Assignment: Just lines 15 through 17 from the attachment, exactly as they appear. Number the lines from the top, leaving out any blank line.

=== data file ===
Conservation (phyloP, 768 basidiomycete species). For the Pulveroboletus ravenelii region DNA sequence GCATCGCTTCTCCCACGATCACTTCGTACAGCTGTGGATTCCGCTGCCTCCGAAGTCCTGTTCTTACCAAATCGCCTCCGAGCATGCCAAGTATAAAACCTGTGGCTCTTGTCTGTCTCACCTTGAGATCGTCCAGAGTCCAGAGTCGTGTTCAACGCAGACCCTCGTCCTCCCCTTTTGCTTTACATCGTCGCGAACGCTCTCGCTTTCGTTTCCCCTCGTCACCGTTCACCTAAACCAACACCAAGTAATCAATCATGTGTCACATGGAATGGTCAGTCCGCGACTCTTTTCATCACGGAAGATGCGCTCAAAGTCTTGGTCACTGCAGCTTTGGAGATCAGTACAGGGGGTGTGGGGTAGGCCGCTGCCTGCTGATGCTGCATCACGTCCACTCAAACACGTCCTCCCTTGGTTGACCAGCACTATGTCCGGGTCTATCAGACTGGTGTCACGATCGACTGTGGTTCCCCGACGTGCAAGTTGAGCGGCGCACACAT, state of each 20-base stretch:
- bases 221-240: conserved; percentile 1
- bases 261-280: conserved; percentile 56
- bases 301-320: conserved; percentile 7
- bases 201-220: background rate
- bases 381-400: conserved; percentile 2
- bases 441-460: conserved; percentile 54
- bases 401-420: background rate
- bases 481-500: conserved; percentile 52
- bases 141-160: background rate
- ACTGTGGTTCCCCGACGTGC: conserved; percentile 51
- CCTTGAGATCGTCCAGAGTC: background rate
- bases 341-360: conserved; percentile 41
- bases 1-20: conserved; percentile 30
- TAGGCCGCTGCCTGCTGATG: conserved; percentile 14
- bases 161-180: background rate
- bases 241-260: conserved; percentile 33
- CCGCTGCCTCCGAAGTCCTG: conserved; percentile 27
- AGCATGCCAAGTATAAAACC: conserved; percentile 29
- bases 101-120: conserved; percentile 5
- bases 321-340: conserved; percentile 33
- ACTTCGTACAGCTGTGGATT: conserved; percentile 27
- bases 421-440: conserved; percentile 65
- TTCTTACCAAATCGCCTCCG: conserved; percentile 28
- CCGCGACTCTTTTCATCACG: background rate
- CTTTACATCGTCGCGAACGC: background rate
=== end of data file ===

- TAGGCCGCTGCCTGCTGATG: conserved; percentile 14
- bases 161-180: background rate
- bases 241-260: conserved; percentile 33